Jonathan White, professor of surgery at the University of Alberta, has been named a 2014 3M National Teaching Fellow. White is the sixth professor within the Faculty of Medicine & Dentistry to receive this prestigious honour.
“It’s my job to help students see behind the surgeon’s mask and inspire a wider range of students to learn about surgery,” he said. “I want to show learners that surgeons are made, not born. You don’t have to have a certain kind of hands or a special sort of heart. I’m trying to tell students that I’m an ordinary guy and if I can become a surgeon, maybe they can do the same—and they might be really good at it.”
As the senior director for undergraduate education in the Department of Surgery and the Tom Williams Endowed Chair in Surgical Education, White has opportunity to teach students at all stages of their education. He gives lectures to first- and second-year medical students, runs the first-year shadowing program, teaches the third-year course on general surgery and founded the summer student research program in surgery. Additionally, he teaches a masters-level course on assessment and program evaluation and works with residents in the general surgery residency program. Since he assumed the senior director role in 2007, he has developed new curriculum and assessment techniques for the third year general surgery course and the fourth year course in specialty surgery, which he also taught for five years.
But it’s his work outside of the classroom that has made White a bit of a celebrity in the world of surgical education. In 2008, he recorded a few podcasts to on basic surgical concepts that he called Surgery 101. After they were posted to iTunes, the podcasts quickly gained popularity in an unexpected way: medical students in Brazil, Germany and China enjoyed them as much as UAlberta students. The next step was to create the Surgery 101 app, which is available for iOS, Android and Windows Mobile.
Fast forward to 2014: the app has nearly 150 episodes with topics that range from basic anatomy to neurosurgery and boasts more than 1.2 million downloads worldwide. White couldn’t be happier. He not only helps medical students in more than 170 countries prepare for rounds and exams, but also gives UAlberta students a chance to work with surgical specialists to create podcasts on topics that align with their interests. The recent transition from podcasts to video podcasts, or vodcasts—with engaging pop culture themes like Lego and the Muppets—leaves thematic possibilities wide open.
“It shows you a slightly more human side of surgery. You get the idea that surgeons are this, that and the other, but we’ve made them slightly silly by making them Muppets,” he said of the first vodcast, Muppet Surgery. “It means you can talk to them a little bit and understand what it is to be a surgeon.”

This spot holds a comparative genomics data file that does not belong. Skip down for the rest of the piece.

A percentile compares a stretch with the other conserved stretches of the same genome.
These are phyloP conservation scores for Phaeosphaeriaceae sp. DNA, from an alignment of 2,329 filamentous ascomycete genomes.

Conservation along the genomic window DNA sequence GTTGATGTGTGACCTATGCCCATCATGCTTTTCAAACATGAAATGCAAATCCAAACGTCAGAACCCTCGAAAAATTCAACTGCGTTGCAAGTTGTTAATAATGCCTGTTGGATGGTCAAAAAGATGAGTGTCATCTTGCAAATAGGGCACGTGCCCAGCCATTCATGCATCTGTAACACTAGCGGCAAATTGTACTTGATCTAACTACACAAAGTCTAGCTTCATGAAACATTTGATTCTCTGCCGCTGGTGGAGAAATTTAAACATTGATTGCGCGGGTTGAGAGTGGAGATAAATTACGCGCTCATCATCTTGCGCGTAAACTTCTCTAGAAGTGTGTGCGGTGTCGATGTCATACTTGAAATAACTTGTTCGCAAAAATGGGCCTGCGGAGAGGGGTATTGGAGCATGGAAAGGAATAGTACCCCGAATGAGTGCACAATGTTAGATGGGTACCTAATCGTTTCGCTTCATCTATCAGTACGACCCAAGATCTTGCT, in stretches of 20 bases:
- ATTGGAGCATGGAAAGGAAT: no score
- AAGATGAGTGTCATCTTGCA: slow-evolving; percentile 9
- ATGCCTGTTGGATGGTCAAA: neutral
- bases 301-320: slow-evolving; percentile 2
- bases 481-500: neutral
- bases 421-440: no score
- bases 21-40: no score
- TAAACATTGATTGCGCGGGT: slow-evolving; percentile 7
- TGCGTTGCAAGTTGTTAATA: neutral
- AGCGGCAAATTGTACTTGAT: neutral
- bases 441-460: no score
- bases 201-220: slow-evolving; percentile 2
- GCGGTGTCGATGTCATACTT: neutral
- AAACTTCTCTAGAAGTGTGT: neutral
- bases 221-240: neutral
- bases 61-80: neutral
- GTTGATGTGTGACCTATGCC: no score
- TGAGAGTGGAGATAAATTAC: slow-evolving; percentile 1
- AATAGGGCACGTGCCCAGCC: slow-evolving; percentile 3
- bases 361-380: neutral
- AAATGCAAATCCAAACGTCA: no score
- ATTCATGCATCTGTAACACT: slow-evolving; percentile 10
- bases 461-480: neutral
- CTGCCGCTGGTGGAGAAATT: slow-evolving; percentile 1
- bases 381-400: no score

Showing the human side of surgery is a challenge he faces each day. When White is standing in front of the lecture hall, it’s not uncommon to see first- and second-year students dressed in surgeon caps and masks. He hopes getting behind the mask will help break down some of the stereotypes about surgeons. Another one of his favourite approaches is encouraging students to share their experiences through reflective writing and narrative. It also gives him an opportunity to share a few stories of his own: his life as a cancer surgeon has allowed him to share in many stories of transformation and courage, which he hopes may inspire his students.
Even in his masters-level course, he still livens up the material with the a little music.
“For the final week of my master’s class, I brought in my ukulele and, in front of the dean of education, performed a song I composed about assessment. It was to the tune of ‘The House of the Rising Sun.’ I think it sounded mostly OK,” he joked.
For White, one of the most rewarding parts of teaching is when students discover concepts on their own. In his third-year course, he sends clinical problems to the students beforehand so they can discuss the application of solutions they’ve worked out on their own. At the end of each class, he asks the students to tell him one thing that they’ve learned.
“Usually each student has learned something different and sometimes it’s something unexpected,” he explained. “I get a real buzz off of that.”
Of course, White knows that a good surgeon is nothing without his team.
“There are a lot of people I have to thanks for this award,” he noted. “My department chair, Dr. Hedden, has been enormously supportive of me and is a real champion for education in our faculty. Our undergraduate surgery team—Tracy, Shannon, Kat, Karee, Allan and Heather—are just amazing and they provide me with a lot of help and inspiration. My colleagues at the Royal Alexandra Hospital and in the wider Department of Surgery have also been key in helping me achieve this milestone. And this wouldn’t have been possible without our amazing students showing me the way!”
White will attend the conference in June when he will officially accept the award.